Gluten is to this decade what carbohydrates were to the last one and fat was to the ’80s and ’90s: the bête noir, the bad boy, the cause of all that ails you—and the elimination of which can heal you. As has been clear for a long time, and as the Wall Street Journal reports today in a splendid and about-time piece, a whole lot of that is flat-out hooey, a result of trendiness, smart marketing, Internet gossip and too many people who know too little about nutrition saying too many silly things.

Gluten is not entirely without blame in this, and for some people it comes by its nasty rep rightly. Celiac disease—an immune reaction to gluten that damages the small intestine—is a very real thing, affecting between two and three million Americans. Gluten ataxia is a scarier condition that attacks the brain, leading to problems in gait and muscular control. I’ve seen that up close, in a now-8-year-old nephew who exhibited terrifying symptoms at age 2 and today must avoid foods that contain wheat, barley and rye, as well as any pots or utensils that have come in contact with them, at least until he is done growing and his brain is through developing. Another 18 million Americans may have some lesser forms of gluten sensitivity that cause intestinal discomfort but no damage.

So, crunch the numbers and what do we get? Perhaps 1% of Americans definitely need to be gluten-free and another 5.7% ought to be careful. As for the other 93.3% of us. Break out the Parker House rolls.

But that’s not how things are working out. It’s not clear just when talking heads and bloggers caught the gluten fever, but once they started buzzing about how avoiding the stuff can help you lose weight, fight infertility, overcome fatigue, treat diabetes and—again and always—reduce the symptoms of autism, there was no going back. The website Glutenfree.com offers tips on “Preparing Your Gluten-Free Kitchen,” “Going Gluten-Free For the New Year” and, for nutritionists, “Empowering Clients in Their Gluten-Free Lifestyles.” There’s also “The Gluten-Free Guide for Guys,” because…well, who knows why.

But here’s one reason, at least for marketers: gluten-free is big money. As the Journal reports, U.S. sales of products carrying the gluten free label jumped from $11.5 billion to $23 billion in just the past four years. General Mills alone has added 600 such products to its inventory since 2008, when it first marketed its gluten-free line of Chex cereals. But while the manufacturers are getting rich on the craze, consumers might be getting sick. Not only will gluten-free products do you no good if you’re not gluten-sensitive, taking out the offending ingredient requires replacing it with something else for texture or taste. A whole range of products, including spaghetti, pancake mix and potato chips, therefore have less fiber and protein and more sugar and sodium in their gluten-free formulation than in their supposedly less healthy one.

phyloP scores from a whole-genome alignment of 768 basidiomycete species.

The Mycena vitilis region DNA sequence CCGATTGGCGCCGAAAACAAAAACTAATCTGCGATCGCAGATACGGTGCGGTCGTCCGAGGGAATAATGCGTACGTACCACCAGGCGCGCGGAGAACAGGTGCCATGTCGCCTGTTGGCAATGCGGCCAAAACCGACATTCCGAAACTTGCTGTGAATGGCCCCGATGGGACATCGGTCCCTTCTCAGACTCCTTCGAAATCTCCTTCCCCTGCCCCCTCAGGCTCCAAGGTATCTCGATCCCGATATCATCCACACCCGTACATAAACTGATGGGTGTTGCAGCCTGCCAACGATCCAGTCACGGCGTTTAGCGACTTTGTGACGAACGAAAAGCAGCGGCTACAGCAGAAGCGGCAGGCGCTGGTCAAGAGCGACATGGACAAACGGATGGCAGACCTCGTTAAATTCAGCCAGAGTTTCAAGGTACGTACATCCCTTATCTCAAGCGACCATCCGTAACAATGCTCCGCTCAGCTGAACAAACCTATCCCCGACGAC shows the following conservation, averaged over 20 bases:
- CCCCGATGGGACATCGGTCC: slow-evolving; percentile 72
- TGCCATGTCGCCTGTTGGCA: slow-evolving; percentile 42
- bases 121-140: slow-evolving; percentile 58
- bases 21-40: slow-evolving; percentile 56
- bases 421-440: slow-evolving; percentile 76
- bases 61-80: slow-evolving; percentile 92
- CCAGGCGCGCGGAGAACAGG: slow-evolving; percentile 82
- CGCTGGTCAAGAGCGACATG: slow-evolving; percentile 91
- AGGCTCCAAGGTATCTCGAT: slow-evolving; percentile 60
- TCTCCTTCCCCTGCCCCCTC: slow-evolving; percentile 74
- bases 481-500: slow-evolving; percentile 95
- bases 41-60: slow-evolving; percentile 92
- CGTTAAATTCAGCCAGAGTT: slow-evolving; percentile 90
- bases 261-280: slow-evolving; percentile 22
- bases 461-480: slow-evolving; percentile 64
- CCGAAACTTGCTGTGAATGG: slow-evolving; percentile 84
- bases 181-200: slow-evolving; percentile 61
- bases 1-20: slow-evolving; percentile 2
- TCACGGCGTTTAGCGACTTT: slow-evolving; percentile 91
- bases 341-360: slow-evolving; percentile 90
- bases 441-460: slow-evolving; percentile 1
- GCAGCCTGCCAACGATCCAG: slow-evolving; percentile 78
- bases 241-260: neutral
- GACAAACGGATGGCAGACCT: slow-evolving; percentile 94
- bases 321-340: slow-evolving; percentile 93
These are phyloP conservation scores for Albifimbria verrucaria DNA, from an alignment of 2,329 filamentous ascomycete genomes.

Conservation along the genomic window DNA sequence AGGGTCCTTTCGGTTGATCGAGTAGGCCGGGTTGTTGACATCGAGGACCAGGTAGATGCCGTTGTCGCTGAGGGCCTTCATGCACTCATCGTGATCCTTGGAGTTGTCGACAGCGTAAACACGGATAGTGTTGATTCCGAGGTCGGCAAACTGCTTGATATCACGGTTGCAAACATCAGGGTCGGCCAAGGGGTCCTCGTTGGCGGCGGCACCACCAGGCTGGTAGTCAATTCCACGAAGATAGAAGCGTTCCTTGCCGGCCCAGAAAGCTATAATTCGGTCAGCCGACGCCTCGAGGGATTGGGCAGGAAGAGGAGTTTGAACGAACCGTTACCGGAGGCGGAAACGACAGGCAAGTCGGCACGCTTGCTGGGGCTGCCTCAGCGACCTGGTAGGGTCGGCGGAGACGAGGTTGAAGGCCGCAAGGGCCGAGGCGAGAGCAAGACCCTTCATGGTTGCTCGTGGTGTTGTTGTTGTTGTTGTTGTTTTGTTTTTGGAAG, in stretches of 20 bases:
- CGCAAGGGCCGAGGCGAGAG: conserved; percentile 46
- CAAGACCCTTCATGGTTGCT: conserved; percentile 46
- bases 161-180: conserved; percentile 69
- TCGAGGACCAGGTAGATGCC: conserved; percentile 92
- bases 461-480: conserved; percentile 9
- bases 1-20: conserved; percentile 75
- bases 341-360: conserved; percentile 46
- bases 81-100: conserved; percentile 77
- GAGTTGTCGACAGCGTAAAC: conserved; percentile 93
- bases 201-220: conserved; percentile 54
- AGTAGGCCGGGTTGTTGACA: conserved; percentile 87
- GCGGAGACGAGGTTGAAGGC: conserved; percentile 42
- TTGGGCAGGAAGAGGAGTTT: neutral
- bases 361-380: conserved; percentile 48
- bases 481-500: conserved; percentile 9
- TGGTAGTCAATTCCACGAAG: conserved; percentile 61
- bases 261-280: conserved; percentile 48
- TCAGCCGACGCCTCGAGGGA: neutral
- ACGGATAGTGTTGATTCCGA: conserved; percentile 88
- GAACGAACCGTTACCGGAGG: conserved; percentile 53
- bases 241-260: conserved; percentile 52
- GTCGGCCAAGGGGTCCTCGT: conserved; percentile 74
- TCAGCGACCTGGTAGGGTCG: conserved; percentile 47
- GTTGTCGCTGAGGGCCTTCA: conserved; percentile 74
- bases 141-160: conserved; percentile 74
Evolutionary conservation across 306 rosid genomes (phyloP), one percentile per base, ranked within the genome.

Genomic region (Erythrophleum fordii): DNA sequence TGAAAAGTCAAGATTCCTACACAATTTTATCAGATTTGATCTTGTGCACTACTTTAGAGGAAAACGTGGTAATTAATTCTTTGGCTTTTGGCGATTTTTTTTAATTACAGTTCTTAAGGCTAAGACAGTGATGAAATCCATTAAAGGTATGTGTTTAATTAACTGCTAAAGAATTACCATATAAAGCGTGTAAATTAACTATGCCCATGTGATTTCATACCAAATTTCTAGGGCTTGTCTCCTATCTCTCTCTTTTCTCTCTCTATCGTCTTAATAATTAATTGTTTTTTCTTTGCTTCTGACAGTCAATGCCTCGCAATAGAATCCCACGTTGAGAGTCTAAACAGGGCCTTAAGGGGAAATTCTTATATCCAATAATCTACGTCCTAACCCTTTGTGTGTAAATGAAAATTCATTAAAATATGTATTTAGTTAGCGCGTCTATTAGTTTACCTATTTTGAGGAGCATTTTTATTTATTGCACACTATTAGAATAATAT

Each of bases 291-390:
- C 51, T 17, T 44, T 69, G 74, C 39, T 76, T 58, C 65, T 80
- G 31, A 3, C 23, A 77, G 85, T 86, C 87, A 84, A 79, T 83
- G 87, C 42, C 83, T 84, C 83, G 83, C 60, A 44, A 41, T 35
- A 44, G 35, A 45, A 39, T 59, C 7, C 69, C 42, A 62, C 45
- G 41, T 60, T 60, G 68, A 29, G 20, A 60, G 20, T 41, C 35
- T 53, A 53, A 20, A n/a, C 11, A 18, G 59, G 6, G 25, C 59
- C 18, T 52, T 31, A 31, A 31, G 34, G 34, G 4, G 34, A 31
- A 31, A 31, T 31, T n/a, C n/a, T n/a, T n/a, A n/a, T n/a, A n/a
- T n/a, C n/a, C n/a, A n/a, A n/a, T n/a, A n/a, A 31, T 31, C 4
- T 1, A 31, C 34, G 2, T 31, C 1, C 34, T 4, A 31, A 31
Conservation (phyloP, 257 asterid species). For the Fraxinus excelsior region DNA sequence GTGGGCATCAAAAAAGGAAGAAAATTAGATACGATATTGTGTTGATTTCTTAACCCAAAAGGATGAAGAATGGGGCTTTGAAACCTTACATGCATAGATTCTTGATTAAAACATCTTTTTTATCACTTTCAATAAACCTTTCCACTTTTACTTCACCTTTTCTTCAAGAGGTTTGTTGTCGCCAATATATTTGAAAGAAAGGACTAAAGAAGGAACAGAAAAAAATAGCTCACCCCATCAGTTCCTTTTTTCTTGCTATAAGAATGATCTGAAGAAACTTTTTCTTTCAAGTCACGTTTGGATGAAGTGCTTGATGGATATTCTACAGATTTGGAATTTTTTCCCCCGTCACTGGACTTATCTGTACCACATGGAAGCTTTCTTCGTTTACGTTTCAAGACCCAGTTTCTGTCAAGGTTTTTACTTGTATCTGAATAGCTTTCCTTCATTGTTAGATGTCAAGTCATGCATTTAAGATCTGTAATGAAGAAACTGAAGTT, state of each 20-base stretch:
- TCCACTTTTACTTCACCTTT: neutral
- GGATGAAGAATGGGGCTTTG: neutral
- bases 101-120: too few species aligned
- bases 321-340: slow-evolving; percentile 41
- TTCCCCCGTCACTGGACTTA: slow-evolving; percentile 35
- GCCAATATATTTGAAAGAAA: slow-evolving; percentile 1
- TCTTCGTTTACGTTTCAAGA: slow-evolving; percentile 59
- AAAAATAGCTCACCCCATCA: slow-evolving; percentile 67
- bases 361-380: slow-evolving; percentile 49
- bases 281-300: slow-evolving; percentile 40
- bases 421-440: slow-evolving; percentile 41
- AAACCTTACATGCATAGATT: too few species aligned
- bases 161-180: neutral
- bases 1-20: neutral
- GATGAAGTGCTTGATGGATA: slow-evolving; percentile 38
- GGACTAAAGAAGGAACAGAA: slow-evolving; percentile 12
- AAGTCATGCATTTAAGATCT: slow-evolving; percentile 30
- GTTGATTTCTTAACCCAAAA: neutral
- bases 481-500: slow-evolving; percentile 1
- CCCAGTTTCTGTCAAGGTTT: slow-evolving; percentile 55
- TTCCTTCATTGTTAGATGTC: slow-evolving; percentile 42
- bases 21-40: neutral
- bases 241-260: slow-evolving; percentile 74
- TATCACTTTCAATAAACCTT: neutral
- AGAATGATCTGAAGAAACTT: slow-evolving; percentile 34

As a representative of the Center for Science in the Public Interest told the Journal: “The gluten-free fad has actually undermined people’s health because now there are gluten-free varieties of all that junk food. Whether your doughnut is gluten-free or not, it’s still a doughnut.”

The anti-gluties will surely tell you they feel better, fitter, more energetic, that their withdrawn child has suddenly blossomed and that their man—following the Guide For Guys—is healthier and happier. But the placebo effect—even the placebo effect by proxy, seeming to see better health in someone else—is a very real thing. Most of the time, however, it has nothing to do with the perceived cause.

Food fads are nothing new, and they do run their course. Eventually, the gluten-free cookbooks will wind up in the same river of pop detritus as the no-carb wines and the fat-free cookies and the crock pots and fondue sets and woks everyone in America seemed to buy at once in 1988 and stopped using sometime around 1989. When that happens, the people with celiac or gluten ataxia or genuine gluten sensitivity will still have to wrestle with their illnesses, while everyone else returns happily to their baguettes—searching for the next big thing to exorcise.